“Teacher-Proofing” Ed Reform?

“There is no way you can say teachers are underpaid.  At first I believed it, then I looked at the numbers.  Teachers get paid for just 1,500 hours a year, not the 2,000 hours I have to work.  And they CHOOSE to defer a third of their compensation for when they retire, getting a pension I never get.  If anything, teachers are overpaid.”

No, this isn’t a spoof of a discussion coming out of Wisconsin this past week.  It is a real conversation Eduflack had with a real adult about the real issue of teacher compensation.  And it points to a real problem that has surfaced in our battle for education reform, school improvement, justice, and the American way.
Without question, teachers are central to most of the issues discussed in modern-day ed policy issues.  Performance pay.  Achievement gaps.  Last in, first out.  Qualified and effective teachers.  Turnaround models.  you name it, teachers are central to it.
In years past, teachers were considered central to the discussion.  The thinking was you couldn’t enact real, meaningful change in the classroom without winning over the hearts and minds of those classroom educators who had to put it into practice.  Then along came NCLB, and an Administration that focused on “teacher-proofing” the curriculum.  Today, we have movies, governors, and segments of the media that identify the teachers’ unions as public enemy number one when it comes to school improvement.
For the record, I believe in pay for performance.  Years ago, I worked with New Leaders for New Schools on their TIF-funded model, and have the privilege of working with and learning from the folks out in Denver who established the ProComp system.  ProComp is one of the only successful incentive pay programs in the United States, and for good reason.  There, the superintendent (now U.S. Sen. Michael Bennet) worked WITH the local teachers union to build an merit pay system that was beneficial to both the school system and the school teachers.  The union was at the table.  And with both sides collaborating, there was one clear winner — the students.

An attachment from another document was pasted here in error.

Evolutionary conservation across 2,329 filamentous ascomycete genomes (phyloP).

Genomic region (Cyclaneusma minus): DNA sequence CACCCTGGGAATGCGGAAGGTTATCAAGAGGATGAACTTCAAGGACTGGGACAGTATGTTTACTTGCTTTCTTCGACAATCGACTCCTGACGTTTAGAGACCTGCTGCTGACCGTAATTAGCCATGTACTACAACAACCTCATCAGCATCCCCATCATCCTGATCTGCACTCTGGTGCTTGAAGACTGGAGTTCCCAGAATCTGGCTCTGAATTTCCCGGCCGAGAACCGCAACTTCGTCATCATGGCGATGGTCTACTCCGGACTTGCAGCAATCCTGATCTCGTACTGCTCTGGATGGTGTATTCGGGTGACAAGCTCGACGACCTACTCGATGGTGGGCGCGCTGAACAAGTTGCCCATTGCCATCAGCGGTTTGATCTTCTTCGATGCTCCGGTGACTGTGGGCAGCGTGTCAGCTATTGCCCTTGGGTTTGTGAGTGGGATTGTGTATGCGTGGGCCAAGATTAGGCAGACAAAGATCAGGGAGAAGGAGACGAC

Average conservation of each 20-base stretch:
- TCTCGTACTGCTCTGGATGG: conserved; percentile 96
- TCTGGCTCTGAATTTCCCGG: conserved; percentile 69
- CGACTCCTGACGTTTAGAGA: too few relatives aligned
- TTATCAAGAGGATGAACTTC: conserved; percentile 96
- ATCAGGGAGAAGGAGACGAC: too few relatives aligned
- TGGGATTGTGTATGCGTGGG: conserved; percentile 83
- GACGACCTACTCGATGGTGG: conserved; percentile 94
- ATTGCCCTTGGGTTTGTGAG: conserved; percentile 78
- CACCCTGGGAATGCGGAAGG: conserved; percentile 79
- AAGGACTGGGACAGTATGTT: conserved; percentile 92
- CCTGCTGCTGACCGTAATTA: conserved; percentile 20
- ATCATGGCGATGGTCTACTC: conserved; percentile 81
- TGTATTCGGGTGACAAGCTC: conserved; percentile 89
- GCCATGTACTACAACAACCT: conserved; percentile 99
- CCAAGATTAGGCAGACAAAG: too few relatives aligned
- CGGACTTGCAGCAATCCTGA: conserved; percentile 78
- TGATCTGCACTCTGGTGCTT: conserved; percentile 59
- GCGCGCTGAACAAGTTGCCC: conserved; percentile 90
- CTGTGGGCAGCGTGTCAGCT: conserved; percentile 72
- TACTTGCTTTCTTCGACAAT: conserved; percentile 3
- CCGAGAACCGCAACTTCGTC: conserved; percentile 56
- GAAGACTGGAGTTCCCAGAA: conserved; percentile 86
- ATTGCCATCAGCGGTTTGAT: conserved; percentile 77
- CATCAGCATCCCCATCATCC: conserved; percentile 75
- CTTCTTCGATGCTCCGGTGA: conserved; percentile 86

Yes, we have much work to do to provide a high-quality, effective education for all students.  We need better-trained, better-supported teachers in the classroom.  We need to shift from a culture of tenure to a culture of performance.  We need to focus on the outcomes (student learning and student performance) and not just on the inputs (teacher ed programs and praxis exams).  And we need a major shift toward a consumer-based system, where all those involved recognize that needs of the customer — the student and the family — are being met.
But we also need to realize that the strongest path to getting there is collaboration and partnership.  Teachers want to see their students succeed, so what is preventing it from happening at the expected levels?  The answer to that question doesn’t come from attacking the teachers unions, stripping teachers of collective bargaining rights, or ranting about teachers only working three-quarters of a year or getting their summers off.  The answer comes, as it did in Denver, by finding that common ground where the school system, the taxpayers, the teachers, and, yes, the students all win.
Otherwise, we are doomed to repeat what we have seen for decades in “education reform.”  New ideas and new programs coming down from on high, with teachers shutting their classroom doors, ignoring the reform, and just doing what they’ve always done.  

12 thoughts on ““Teacher-Proofing” Ed Reform?

  1. Patrick, wise counsel, wise counsel. I was just reading the Paul Peterson et. al. article in the new EducationNext and I was struck by the martial metaphors with forces of reform and status quo lined up opposite one another and shooting

  2. As a teacher for 36 years, I really believe most of my colleagues would support a merit-based system. The problem is until there is a valid system which truly measures the quality of a teacher, it is not safe to discard the current system of compensation based on years of service and advanced degrees. Colorado may have a system that works, but it was not a cheap ticket. We already face a populace unwilling to foot the bill for quality education. How willing would they be to spend more – even if it were proved to be good?

  3. Clear, reasoned, and insightful. If there are 100 school districts, you’d need 100 different merit-pay systems, which demands those most involved work together.

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